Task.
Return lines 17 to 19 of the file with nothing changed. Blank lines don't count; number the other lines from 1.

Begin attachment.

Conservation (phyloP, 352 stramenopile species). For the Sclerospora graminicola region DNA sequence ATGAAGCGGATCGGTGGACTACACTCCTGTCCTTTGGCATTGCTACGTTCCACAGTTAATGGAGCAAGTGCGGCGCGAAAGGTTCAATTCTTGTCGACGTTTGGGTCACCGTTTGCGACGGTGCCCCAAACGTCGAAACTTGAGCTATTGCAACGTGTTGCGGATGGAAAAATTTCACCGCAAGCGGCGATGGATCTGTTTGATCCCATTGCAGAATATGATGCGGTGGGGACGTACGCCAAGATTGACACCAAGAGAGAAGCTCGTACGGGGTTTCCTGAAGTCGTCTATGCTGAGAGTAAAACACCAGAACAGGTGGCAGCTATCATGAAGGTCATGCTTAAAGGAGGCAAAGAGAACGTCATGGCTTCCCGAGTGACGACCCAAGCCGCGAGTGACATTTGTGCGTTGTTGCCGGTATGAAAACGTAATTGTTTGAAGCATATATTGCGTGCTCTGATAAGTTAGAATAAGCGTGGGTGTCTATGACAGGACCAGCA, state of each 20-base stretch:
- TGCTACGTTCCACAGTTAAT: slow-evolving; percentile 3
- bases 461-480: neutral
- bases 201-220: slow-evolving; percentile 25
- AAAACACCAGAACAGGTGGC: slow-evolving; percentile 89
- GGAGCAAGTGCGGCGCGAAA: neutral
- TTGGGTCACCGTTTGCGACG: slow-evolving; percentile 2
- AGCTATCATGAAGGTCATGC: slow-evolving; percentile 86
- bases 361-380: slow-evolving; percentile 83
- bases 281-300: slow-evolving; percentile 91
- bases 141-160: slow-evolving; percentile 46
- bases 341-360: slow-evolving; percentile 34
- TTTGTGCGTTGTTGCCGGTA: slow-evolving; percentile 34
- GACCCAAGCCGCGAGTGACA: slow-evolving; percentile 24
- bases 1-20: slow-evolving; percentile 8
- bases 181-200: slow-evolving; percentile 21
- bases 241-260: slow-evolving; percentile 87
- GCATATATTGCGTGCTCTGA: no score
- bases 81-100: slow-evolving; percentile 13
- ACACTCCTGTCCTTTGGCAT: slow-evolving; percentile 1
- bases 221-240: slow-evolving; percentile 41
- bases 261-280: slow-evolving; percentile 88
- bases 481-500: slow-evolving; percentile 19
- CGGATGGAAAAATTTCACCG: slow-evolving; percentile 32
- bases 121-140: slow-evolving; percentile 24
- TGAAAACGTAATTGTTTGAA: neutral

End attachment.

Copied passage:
- bases 241-260: slow-evolving; percentile 87
- GCATATATTGCGTGCTCTGA: no score
- bases 81-100: slow-evolving; percentile 13